DAVID STOCKMAN's memoirs have managed to spawn at least two imitations; only in that respect, however, can these books be construed as a form of flattery.
Owen Ullmann, White House correspondent for the Knight-Ridder newspaper chain, actually does seem to view Stockman with a certain degree of admiration, or at least awe. "With the exception of Alexander Hamilton," he writes, "never before in the nation's history had so young a man wielded so much power and influence." A bald assertion, all the more so in light of Stockman's abject and admitted failure to make the Reagan Revolution, as he now calls it, mean something more than red ink.
Ullmann's formidable footwork has produced an encyclopedic portrait: we learn that Stockman voted for Hubert Humphrey in 1968 and refused to vote for Richard Nixon in 1972; that, as a young congressman from Michigan's Fourth District, he once bought a white leisure suit to be in sartorial sync with his constituents; that he is an agnostic, having failed to find proof positive of God; and that the index cards on which he reflexively scribbled notes filled, at one time, a half-dozen filing cabinets.
But the author's recitation (and frequent repetition) of detail grows numbing after a while, and at times it turns gratuitous. What does it matter, after all, that when Stockman arises these days, his Greenwich, Connecticut, neighbors "are still stirring in their designer sheets"?
In The Real David Stockman, billed as a report of Ralph Nader's Presidential Accountability Group, John Greenya and Anne Urban cover much of the same ground. Despite more than a fair share of heavyhandedness, their book generally is a deftly written, fast-moving account of Stockman's rise to power and fall from grace.
Greenya and Urban have gotten the big picture in sharper focus than Ullmann -- the insidiousness in Stockman's strategy of hoodooing and hoodwinking his way to the budget cuts he had, as a matter of personal ideology, long craved -- but their reliance on such Nader stalwarts as Joan Claybrook and Sidney Wolfe, as well as Nader himself (who holds the copyright to the book), is something like a casino stacking its own decks.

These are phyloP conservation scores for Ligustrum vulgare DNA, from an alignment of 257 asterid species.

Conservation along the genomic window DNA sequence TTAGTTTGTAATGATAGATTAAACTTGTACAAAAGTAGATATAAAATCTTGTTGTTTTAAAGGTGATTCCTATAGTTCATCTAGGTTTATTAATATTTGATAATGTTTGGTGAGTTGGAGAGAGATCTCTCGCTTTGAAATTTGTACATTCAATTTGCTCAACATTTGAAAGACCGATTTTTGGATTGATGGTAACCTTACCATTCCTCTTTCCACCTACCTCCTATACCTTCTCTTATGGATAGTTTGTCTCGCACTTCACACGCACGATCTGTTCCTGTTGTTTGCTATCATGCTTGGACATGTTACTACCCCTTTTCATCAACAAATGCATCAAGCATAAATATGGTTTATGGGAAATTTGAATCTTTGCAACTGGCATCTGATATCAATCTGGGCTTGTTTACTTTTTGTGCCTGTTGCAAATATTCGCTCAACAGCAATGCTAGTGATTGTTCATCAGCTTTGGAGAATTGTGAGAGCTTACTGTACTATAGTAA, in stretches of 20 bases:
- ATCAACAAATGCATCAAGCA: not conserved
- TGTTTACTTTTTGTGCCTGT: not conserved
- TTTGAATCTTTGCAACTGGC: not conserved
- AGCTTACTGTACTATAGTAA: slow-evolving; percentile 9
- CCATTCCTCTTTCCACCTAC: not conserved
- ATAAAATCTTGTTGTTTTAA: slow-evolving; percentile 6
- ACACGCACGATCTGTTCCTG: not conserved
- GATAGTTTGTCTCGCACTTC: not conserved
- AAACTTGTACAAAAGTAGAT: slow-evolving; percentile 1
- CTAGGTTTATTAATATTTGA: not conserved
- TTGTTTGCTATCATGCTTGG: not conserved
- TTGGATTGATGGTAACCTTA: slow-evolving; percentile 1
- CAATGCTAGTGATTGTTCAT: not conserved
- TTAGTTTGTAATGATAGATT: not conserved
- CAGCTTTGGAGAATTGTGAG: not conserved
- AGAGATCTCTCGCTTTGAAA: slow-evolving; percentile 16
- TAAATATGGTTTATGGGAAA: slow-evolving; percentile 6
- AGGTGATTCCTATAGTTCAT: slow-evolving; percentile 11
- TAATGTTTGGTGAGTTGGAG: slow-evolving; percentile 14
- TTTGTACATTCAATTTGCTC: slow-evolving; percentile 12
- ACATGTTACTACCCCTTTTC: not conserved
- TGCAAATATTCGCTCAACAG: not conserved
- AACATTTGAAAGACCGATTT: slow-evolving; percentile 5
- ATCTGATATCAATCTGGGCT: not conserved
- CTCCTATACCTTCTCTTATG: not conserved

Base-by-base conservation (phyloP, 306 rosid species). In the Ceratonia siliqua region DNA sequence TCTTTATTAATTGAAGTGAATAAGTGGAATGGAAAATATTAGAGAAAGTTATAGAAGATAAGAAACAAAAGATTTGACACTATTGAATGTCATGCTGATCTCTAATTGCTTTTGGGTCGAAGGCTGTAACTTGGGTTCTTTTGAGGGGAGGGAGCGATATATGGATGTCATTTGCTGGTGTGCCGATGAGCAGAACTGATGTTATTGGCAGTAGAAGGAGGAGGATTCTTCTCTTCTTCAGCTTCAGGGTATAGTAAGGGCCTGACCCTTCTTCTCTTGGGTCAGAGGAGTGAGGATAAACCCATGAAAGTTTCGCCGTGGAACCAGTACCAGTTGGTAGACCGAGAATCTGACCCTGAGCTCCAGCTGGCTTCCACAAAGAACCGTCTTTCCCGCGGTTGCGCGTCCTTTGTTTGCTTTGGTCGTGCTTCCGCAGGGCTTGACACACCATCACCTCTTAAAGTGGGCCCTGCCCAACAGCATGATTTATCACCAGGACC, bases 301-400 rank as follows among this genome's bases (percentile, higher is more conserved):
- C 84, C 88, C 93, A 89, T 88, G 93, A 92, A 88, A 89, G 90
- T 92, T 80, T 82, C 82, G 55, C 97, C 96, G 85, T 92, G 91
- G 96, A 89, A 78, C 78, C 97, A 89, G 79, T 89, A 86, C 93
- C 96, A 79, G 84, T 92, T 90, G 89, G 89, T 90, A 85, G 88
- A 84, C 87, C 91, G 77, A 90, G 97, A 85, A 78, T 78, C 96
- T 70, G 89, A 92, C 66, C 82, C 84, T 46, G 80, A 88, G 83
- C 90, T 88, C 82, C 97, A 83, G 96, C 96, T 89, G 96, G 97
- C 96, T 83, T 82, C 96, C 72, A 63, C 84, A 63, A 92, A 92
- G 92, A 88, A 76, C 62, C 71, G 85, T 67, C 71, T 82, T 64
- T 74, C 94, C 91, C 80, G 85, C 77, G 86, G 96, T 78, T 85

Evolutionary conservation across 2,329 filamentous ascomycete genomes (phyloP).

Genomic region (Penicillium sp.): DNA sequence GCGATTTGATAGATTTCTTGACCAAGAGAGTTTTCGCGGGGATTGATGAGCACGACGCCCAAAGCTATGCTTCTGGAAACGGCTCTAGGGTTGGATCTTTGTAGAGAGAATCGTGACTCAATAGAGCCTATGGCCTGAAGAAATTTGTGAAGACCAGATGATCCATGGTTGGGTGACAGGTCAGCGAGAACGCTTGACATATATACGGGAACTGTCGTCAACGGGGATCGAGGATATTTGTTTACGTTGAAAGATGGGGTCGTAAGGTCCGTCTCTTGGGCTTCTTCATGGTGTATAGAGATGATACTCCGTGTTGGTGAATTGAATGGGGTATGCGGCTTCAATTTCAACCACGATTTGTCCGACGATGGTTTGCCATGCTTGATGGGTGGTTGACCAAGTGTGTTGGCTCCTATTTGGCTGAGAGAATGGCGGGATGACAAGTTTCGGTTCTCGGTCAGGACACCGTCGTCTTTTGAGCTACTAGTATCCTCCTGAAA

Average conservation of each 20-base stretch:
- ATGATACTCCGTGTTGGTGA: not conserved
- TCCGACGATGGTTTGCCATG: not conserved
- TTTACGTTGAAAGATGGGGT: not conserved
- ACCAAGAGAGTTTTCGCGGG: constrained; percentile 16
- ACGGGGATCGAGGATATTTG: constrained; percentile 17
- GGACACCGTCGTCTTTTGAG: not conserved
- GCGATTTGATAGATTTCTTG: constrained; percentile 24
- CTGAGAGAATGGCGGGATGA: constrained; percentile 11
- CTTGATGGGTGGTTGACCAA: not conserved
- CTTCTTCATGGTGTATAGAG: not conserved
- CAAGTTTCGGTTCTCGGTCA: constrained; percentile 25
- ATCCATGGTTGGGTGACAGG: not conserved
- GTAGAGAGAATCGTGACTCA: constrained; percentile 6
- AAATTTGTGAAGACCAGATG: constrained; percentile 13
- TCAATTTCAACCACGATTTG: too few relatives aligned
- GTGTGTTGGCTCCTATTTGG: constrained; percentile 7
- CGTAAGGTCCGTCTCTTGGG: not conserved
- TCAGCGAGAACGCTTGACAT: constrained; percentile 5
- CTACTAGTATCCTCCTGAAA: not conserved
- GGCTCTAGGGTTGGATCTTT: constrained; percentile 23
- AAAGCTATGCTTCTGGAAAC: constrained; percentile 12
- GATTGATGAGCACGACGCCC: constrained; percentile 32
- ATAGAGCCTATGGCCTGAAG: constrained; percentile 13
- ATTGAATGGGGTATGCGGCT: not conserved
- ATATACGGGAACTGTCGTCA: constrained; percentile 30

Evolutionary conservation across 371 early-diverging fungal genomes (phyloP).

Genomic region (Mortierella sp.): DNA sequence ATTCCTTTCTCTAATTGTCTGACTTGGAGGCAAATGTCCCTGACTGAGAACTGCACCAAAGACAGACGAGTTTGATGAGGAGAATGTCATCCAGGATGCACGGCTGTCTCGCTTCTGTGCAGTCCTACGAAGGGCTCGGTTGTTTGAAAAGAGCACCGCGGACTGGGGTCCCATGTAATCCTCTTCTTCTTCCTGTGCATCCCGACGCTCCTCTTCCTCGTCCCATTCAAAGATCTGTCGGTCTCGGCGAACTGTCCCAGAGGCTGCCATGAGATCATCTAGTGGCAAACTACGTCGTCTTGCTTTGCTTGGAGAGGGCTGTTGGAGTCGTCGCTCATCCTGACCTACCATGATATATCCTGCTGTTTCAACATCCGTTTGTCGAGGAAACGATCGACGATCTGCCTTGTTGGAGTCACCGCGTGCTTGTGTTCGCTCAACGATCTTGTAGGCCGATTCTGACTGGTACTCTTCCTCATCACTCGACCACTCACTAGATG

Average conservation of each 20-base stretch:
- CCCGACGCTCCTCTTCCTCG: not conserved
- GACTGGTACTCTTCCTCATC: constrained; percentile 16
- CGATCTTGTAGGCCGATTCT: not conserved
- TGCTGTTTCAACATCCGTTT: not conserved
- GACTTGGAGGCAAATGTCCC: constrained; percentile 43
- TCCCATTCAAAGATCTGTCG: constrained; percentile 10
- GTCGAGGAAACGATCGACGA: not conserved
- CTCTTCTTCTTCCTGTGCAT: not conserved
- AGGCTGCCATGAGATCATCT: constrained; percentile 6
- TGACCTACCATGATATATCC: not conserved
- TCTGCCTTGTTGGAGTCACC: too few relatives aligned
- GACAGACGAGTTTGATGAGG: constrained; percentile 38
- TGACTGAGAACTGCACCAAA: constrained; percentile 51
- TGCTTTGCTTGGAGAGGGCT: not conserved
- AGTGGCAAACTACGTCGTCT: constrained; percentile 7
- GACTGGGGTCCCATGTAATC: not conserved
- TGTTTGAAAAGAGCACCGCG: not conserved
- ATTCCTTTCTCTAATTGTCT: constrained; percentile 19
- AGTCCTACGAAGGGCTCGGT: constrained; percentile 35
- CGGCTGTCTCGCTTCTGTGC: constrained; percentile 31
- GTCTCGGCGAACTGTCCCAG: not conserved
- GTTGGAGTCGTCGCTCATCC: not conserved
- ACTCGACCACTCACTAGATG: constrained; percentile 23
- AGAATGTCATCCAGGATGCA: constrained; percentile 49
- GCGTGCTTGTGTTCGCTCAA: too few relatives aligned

To its credit, though, this book has captured the premier technocrat of the Reagan Revolution in the appropriate shades of technicolor: red ink, white lies, and blue smoke. The modus operandi of the revolution's perpetrators, it is clear now, was a fundamentally dishonest one. Stockman's memorable lexicon -- including "Trojan horses," "cooking the books," and, of course, "magic asterisks" -- is ample enough evidence of that.
STOCKMAN, it should be noted, lived up to the terms of his book contract by declining, until just recently, requests for interviews. As a consequence, Ullmann and Greenya and Urban were compelled to round up the usual sources. One of them is Chester Byrns, a Berrien County, Michigan, circuit judge who came to know Stockman in his first congressional campaign, and who has this to say to Ullmann: "He had this bad habit of covering his mouth and he had this Prince Valiant haircut." Byrns ventured a variation on the same theme to Greenya or Urban: "Dave was wearing his hair long in those days, sort of a Prince Valiant haircut, [and he] had a nervous habit of stroking his mouth when he talked." Greenya and Urban, thank goodness, just missed snagging an interview with Stockman's mother, who told them, "I just met for three hours with one of you people last week, and I don't have anything more I want to say." Ullmann, the smart money says, got to Mrs. Stockman first.
Greenya and Urban, however, may have succeeded in finding the source with the shortest and sweetest assessment of Stockman. He is Ort Middough, who lives in Paw Paw, Michigan. Middough manages to put his finger on how Stockman, by playing fast and loose with formidable facts and figures, was able to impress people. "I never threw a question at him that he didn't have an answer to," he says. "Only trouble is, I'm never sure I'm smart enough to know if he's telling the truth."